Not long ago, an astute reader noted that it has been nearly two years since I wrote in a column that "most experts now estimate that Iran needs about 18 months to complete a nuclear device and a missile to carry it."
His point — that those estimates were way off — was a good one, especially since experts are still estimating that Iran is 18 months away from being able to build a nuclear weapon.
So what gives? Why does Iran always seem to be about 18 months away from a nuclear bomb, at least in the eyes of U.S. officials?
For starters, estimates are only estimates. It's hard to get a fix on the state of Iran's research when Tehran refuses to allow full access for international inspectors to its military facilities.
The experts cite two other factors for why their forecasts were so far off. One is that Iran's leaders seem not to have actually decided to build nuclear weapons; for the moment, they appear to prefer being a potential nuclear power to actually owning the weapons.
The other factor is sabotage. Those estimates of 18 months were based on what Iran could accomplish if all went well in its nuclear facilities. "But all never has gone well, and all will continue to not go well," a U.S. official told me recently.
Israel'svice prime minister, Moshe Yaalon, put it more bluntly last week. "All sorts of things are happening" in Iran, he told Israel's Army Radio. "Sometimes there are explosions. Sometimes there are worms there, [computer] viruses — all kinds of things like that."
Neither the United States nor Israel admits being behind a sabotage campaign that has made Iran's nuclear centrifuges unreliable, its computer software buggy and its precision steel defective. And the Obama administration has condemned the assassination plots, presumably the work of Israel, that have killed at least four Iranian nuclear scientists. But both Israeli and American officials predict that more sabotage is to come.
Oddly enough, all that sabotage may turn out to be the sturdy handmaiden of diplomacy — and an alternative to all-out war.
This month, Iran and six of the world's major powers, including the United States, are scheduled to resume negotiations over Tehran's nuclear program. The Obama administration hopes that the pressures of sabotage, military threats and economic sanctions — including a European embargo on Iranian oil that takes effect July 1 — will prompt Iran to accept fuller international inspections of its facilities and limits on its nuclear enrichment.
President Barack Obama and others have warned that this may be the last chance for diplomacy to avert military action.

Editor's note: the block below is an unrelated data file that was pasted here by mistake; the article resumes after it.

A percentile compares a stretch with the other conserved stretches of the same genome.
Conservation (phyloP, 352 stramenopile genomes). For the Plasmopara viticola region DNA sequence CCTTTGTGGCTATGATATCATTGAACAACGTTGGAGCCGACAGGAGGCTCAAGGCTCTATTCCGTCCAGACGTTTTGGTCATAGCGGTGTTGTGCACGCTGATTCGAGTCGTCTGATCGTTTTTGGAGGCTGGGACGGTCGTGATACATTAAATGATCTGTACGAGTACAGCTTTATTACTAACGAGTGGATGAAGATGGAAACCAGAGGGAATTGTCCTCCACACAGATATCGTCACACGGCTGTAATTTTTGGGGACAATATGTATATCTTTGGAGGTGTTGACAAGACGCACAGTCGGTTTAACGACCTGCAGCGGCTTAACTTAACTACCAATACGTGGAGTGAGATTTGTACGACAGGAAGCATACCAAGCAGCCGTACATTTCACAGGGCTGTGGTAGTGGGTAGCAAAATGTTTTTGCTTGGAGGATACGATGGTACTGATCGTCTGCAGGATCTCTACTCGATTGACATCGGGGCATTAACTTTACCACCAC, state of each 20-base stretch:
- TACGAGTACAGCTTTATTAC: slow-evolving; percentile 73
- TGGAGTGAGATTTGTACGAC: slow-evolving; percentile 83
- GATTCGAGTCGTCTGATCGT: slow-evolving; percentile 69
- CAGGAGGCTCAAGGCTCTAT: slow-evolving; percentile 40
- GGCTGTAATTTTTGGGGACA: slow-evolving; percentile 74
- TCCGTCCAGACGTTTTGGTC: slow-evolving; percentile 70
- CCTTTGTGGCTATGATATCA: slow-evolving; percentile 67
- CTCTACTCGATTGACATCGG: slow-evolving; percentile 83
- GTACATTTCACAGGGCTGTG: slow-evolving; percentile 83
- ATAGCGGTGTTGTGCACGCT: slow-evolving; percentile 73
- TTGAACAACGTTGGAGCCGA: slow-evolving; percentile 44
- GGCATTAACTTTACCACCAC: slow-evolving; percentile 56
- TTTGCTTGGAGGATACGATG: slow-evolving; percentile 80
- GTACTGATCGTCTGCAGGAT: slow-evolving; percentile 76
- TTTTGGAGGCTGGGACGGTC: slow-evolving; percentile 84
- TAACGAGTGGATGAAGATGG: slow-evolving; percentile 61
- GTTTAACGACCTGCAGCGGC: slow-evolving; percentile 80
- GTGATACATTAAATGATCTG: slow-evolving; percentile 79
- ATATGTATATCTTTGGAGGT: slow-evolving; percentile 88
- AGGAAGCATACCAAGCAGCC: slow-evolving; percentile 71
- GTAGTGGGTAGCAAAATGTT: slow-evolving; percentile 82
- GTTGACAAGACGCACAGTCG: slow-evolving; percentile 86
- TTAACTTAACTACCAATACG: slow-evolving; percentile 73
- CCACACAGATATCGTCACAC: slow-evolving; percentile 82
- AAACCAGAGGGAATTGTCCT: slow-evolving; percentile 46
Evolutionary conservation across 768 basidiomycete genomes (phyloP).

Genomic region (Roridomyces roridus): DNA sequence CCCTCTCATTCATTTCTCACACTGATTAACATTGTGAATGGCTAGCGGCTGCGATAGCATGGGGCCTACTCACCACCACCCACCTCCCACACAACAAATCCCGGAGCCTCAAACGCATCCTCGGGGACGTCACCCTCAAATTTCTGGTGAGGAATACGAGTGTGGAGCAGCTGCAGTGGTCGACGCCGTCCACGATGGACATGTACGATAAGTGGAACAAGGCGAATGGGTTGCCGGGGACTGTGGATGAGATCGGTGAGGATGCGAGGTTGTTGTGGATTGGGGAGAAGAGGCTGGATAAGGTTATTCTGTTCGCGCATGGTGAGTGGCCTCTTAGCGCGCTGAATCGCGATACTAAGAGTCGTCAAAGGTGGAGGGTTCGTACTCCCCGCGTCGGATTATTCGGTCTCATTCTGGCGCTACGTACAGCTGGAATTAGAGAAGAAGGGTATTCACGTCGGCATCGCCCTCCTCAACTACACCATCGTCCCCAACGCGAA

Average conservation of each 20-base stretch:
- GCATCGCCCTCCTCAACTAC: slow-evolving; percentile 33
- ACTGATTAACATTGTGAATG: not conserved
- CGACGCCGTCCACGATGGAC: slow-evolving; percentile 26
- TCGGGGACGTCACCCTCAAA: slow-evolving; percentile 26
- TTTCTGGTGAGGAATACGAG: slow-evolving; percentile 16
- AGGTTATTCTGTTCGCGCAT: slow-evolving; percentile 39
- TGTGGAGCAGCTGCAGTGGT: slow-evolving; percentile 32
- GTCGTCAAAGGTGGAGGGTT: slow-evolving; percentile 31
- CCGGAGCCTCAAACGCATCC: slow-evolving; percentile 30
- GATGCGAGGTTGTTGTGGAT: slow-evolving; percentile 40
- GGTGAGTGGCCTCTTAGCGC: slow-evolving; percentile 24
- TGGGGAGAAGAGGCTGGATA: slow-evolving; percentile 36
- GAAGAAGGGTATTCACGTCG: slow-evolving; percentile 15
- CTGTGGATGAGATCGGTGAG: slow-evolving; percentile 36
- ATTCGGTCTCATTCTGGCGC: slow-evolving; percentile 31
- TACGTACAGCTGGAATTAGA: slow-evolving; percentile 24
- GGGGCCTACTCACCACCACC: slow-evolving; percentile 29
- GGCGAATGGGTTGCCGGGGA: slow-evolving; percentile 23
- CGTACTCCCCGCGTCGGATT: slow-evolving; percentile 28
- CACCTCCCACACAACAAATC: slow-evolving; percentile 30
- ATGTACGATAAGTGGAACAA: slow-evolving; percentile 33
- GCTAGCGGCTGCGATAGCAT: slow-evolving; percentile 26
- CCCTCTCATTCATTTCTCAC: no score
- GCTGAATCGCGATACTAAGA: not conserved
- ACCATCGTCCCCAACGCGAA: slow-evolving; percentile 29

And there is considerable sentiment against a war. Military officers in both the United States and Israel have warned that airstrikes against Iranian nuclear facilities, while they might delay Tehran's ambitions, wouldn't end the threat, and they could prompt Iran's supreme leader, Ayatollah Ali Khamenei, to order a full-scale commitment to nuclear weapons.
Of course, negotiations aren't likely to be a quick fix either.
An international agreement to stop Iran's nuclear work, reduce its stocks of uranium and set up an international inspection regime would likely take years to negotiate. Iranians are deeply suspicious of U.S. intentions — and not without reason, since many American leaders have called for regime change in Tehran.
Meanwhile, Israel has insisted that it only has months to wait, not years — because it worries about Iran building enough defenses around its nuclear facilities to create what Defense Minister Ehud Barak calls a "zone of immunity" against attack.
What's the alternative? Once again, it's likely to come back to sabotage: a middle option between all-out war and acceding to continued progress toward a nuclear Iran.
In a recent article, Michael O'Hanlon and Bruce Riedel of the Brookings Institution proposed relying on sabotage as part of a strategy they dub "constriction."
"Essentially, we would continue to delay and minimize the scale of Iran's nuclear program as we have been doing through sanctions and other means," they wrote in The Washington Post. "We would keep doing this indefinitely, even if Iran gets a nuclear weapon."
"There is little near-term prospect of reaching an agreement with Iran. But we can pursue the same goal with other means," they argued. "Non-military methods have already slowed Iran's nuclear program by two to three years. ... That is every bit as much as we could hope to slow Iran with an airstrike campaign."
The goal would be to find a way to freeze Iran's nuclear work where it stands — which means that on Groundhog Day two years from now, I just might be writing another column to explain why Tehran is still, oh, about 18 months from a nuclear weapon.
Doyle McManus is a columnist for the Los Angeles Times, where this article originally appeared. His email is email@example.com.